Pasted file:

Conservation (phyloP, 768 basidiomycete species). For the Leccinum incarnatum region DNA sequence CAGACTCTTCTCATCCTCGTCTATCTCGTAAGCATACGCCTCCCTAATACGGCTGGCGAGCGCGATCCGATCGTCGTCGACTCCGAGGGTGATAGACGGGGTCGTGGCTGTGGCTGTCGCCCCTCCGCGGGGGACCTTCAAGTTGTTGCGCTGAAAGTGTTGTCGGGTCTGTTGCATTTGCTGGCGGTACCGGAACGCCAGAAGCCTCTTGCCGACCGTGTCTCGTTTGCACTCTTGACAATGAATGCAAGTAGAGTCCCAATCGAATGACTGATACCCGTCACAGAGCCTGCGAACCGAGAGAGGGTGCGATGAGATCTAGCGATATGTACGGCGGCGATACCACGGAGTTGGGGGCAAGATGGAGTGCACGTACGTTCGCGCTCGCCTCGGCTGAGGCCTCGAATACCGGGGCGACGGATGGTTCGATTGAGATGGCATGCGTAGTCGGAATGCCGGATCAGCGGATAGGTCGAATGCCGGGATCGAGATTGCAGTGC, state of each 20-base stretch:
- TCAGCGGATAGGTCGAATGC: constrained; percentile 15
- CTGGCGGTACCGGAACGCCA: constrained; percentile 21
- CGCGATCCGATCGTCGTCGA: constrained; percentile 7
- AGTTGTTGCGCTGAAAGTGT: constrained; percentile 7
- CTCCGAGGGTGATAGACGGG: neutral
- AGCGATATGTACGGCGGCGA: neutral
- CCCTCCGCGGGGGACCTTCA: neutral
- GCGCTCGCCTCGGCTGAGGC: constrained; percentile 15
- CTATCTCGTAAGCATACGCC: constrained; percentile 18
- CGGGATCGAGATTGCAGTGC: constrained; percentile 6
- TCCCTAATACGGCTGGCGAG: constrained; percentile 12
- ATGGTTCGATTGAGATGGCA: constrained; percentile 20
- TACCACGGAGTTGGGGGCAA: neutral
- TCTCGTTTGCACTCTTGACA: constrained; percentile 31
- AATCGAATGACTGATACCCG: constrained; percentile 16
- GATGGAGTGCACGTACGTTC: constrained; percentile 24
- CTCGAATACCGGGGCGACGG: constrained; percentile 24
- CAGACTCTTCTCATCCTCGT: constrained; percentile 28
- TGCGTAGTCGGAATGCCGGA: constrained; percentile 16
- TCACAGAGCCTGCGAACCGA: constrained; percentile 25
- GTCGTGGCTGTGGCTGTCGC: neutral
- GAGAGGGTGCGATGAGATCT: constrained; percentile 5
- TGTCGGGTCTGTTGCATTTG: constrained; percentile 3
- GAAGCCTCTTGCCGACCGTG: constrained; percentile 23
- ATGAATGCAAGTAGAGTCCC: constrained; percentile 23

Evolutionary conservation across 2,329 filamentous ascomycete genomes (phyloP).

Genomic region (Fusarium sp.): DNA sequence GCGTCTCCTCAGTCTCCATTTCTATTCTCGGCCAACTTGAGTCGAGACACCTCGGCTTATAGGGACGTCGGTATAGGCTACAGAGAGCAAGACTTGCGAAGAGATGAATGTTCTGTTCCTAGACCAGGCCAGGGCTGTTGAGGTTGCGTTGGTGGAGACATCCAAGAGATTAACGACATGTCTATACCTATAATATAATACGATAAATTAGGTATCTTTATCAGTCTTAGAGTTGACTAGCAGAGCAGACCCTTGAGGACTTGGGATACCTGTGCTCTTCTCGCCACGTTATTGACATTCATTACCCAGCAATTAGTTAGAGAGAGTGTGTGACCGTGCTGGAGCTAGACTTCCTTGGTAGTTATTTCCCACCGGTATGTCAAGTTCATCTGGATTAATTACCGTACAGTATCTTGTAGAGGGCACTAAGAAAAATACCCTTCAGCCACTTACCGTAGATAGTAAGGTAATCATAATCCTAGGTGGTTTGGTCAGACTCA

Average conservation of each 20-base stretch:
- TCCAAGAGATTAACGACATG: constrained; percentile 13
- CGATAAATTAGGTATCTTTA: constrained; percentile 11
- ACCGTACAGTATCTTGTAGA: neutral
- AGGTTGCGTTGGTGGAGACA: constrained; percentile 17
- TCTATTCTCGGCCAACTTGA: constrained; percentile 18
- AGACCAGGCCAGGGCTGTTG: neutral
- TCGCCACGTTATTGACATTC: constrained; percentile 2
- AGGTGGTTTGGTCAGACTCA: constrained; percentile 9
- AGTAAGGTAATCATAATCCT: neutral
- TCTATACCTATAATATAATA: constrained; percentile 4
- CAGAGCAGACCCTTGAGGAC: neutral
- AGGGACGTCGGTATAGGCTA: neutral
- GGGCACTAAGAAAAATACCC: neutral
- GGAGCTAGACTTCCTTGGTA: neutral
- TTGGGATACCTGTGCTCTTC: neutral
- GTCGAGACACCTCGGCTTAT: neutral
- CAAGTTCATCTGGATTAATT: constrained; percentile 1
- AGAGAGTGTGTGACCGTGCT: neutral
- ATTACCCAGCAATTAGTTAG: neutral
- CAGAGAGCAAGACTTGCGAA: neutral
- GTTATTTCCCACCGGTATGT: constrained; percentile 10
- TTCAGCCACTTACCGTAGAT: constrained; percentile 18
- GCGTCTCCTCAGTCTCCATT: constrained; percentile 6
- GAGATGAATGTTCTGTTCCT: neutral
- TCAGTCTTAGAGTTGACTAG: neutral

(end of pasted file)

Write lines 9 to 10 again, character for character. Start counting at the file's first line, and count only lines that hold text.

- GCGCTCGCCTCGGCTGAGGC: constrained; percentile 15
- CTATCTCGTAAGCATACGCC: constrained; percentile 18